The Imposter Syndrome

Perfectionism is a classic imposter syndrome symptom

Some high-achieving people suffer from a terrible insecurity where they are unable to accept and enjoy their accomplishments regardless of the level of success they may have reached or the external proof of their competence. There is a deep sense of intellectual or professional fraudulence.

Dr. Valerie Young has written about the Imposter Syndrome at her website
www.impostersyndrome.com. She includes this quiz to help you identify whether you are a member of this very prevalent but dubious club.

Yes or no:

  • Do you secretly worry that others will find out that you are not as bright or capable as they think you are?
  • Do you sometimes shy away from challenges because of nagging self-doubt?
  • Do you tend to chalk your accomplishments up to being a “fluke”, “no big deal” or the fact that people just “like” you?
  • Do you hate making a mistake, being less than fully prepared or not doing things perfectly?
  • Do you tend to feel crushed by even constructive criticism, seeing it as evidence of “ineptness”?
  • When you do succeed, do you think, “Phew, I fooled ‘em this time but I may not be so lucky next time”
  • Do you believe that other people (students, colleagues, competitors) are smarter or more capable than you?
  • Do you live in fear of being found out, discovered, unmasked?

If you answered yes to any of these questions, please read on.

The imposter syndrome is associated with highly achieving, highly successful people. This makes imposter feelings somewhat different from the concept of “low self esteem” because there is a discrepancy between actual achievement and the person’s feelings about the achievement that may not be present in low self esteem. Imposters fear success and the responsibility and future expectations that brings. There is a huge pressure not to fail. Imposters handle this internalized pressure by being very diligent, using charm and avoiding any display of confidence. It is a chronic and more complex than simply faking it until you make it. This self-doubt can also paralyze a person to not try to get a better job, take on responsibility that he/she is capable of and, in extreme cases, quit his/her job because of the self-imposed pressure where you think that you are only as good as your last effort and are afraid to take on a new challenge. Since this is internalized, many people are reluctant to talk about their fears or seek any help at all.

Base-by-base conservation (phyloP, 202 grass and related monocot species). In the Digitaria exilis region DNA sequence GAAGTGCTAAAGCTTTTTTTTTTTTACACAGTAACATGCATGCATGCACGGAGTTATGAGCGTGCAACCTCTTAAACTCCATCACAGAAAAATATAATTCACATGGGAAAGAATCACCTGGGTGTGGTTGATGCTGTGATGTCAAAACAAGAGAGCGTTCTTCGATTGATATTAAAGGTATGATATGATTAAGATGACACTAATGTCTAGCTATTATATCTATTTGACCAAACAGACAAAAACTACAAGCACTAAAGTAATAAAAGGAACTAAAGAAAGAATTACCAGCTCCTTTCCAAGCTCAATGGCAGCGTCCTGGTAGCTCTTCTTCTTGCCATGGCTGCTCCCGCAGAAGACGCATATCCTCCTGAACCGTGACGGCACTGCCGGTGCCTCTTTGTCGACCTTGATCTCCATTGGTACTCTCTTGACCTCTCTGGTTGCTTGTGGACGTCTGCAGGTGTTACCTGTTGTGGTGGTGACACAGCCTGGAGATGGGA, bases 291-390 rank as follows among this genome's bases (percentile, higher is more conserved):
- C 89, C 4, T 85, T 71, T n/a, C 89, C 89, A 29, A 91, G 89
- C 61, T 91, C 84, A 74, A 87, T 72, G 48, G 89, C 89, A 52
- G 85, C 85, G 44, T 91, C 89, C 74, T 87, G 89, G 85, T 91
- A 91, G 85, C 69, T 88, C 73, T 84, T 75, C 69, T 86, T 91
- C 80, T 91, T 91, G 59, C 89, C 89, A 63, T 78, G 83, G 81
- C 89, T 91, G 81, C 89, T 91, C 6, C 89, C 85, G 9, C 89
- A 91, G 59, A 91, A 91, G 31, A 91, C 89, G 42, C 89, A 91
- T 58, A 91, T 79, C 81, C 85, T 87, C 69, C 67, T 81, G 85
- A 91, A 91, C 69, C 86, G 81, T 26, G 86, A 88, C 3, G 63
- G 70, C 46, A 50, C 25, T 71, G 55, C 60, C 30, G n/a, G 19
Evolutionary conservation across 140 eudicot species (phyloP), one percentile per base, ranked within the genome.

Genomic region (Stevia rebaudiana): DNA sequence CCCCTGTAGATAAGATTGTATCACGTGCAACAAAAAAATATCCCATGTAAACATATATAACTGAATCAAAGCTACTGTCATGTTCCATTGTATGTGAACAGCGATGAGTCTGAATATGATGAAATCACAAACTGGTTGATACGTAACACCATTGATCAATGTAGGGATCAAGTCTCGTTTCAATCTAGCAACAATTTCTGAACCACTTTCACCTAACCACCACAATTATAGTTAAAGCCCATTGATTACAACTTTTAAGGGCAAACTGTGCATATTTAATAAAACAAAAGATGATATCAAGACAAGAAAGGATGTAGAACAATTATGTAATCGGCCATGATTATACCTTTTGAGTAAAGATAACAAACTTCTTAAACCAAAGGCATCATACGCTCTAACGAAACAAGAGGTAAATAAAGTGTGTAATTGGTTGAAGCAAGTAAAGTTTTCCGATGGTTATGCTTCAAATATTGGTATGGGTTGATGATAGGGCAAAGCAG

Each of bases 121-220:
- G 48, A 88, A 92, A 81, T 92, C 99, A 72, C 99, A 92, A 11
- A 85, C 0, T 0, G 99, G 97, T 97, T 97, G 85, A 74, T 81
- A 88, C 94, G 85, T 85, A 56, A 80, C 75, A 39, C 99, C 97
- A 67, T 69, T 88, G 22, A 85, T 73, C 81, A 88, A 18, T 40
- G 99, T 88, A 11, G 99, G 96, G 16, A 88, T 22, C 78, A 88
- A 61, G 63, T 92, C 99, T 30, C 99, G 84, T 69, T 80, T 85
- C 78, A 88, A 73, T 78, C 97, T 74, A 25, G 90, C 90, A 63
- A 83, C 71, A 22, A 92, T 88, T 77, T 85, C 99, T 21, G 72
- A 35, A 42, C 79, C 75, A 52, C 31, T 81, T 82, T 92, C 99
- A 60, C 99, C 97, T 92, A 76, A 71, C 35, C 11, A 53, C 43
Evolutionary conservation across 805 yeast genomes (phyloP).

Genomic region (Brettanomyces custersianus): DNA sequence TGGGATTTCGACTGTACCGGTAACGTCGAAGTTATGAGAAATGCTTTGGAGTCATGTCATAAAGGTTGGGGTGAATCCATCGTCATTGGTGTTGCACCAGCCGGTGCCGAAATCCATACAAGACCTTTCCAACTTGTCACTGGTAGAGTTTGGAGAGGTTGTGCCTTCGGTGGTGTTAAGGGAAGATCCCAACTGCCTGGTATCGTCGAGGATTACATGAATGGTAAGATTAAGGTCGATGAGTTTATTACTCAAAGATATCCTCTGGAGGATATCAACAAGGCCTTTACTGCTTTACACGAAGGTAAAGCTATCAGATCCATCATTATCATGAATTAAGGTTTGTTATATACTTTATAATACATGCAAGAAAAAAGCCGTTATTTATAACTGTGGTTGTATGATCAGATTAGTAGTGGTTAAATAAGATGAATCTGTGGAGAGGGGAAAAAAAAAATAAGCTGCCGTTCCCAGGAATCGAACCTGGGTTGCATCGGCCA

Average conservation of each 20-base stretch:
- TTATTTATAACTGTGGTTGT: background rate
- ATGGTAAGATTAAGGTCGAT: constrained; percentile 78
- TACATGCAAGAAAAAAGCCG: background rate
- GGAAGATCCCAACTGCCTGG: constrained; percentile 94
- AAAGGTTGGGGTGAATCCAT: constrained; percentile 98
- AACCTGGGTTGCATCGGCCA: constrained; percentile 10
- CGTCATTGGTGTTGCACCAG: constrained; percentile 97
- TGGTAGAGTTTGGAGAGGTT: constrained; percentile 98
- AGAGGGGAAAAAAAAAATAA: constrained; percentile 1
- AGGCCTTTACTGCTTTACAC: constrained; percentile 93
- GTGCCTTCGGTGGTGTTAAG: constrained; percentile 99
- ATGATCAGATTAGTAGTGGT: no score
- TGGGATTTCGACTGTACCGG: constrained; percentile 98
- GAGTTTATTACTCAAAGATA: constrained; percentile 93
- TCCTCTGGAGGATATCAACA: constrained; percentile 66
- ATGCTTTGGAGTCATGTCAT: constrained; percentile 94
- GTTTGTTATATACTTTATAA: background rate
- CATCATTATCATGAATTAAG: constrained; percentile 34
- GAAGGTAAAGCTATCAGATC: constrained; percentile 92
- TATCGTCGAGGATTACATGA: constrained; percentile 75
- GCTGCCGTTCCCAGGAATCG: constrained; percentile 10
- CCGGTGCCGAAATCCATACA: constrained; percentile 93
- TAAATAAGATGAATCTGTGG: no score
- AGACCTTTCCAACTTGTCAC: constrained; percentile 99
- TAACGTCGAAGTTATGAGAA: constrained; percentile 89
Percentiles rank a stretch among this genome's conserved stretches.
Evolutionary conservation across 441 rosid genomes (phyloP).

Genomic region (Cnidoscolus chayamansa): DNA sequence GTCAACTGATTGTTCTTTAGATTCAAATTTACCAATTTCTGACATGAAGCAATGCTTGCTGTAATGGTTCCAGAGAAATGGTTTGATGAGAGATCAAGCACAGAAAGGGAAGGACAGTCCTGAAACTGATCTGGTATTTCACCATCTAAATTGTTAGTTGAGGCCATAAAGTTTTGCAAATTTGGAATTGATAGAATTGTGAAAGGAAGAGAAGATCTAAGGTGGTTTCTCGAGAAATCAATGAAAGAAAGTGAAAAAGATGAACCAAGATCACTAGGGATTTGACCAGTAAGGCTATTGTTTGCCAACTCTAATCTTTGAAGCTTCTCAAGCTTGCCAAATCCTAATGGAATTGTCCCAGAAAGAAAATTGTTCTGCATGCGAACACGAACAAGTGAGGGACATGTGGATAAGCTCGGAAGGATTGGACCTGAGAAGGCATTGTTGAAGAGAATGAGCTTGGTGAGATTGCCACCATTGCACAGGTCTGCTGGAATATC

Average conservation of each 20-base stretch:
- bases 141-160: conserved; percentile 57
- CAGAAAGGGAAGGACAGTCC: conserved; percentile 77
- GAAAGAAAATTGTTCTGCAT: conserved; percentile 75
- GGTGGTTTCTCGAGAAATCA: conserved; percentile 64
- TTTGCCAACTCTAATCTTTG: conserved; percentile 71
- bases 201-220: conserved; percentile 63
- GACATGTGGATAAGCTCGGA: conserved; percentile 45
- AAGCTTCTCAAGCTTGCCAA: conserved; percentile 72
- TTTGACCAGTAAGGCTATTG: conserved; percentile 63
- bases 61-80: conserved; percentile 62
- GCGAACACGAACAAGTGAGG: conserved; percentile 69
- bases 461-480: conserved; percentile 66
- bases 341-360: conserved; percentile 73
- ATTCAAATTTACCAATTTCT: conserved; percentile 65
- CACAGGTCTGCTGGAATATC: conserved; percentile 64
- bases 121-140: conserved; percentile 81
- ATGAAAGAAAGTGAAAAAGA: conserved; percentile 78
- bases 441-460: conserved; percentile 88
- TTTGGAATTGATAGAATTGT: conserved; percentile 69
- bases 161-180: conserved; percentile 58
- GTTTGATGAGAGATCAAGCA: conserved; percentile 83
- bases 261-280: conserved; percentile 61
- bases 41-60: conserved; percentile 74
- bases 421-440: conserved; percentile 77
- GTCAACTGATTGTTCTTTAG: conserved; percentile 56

In his book, The Imposter Syndrome, How to Replace Self-Doubt with Self-Confidence and Train Your Brain for Success, 2009, Big Dream Media, John Graden postulates that messages and lessons learned as children shape your thinking about yourself. If you have been taught to not trust yourself or your abilities, you may have issues with your worth. He recommends working on defining yourself as objectively as possible and redefining the messages you were given and accepted. This may involve intense therapy.

There is an approach that can help called Cognitive Behaviour Therapy. It is simply being aware of your thoughts, checking out the pros and cons as to accuracy and reframing your outlook and beliefs about yourself.

The common styles of distorted thinking are filtering out all the positives and magnifying the negatives; polarizing your thinking into black/white, good/bad analysis; catastrophizing when you always expect disaster; personalization where you think everything people say or do is about you; blaming other people for your pain; emotional reasoning where, because you think something, it must be true such as I believe that I am a phony, then I am; and mind reading where, without others saying so, you know how people are feeling about you. Obviously, feeling like an imposter is fed by these distorted thinking patterns.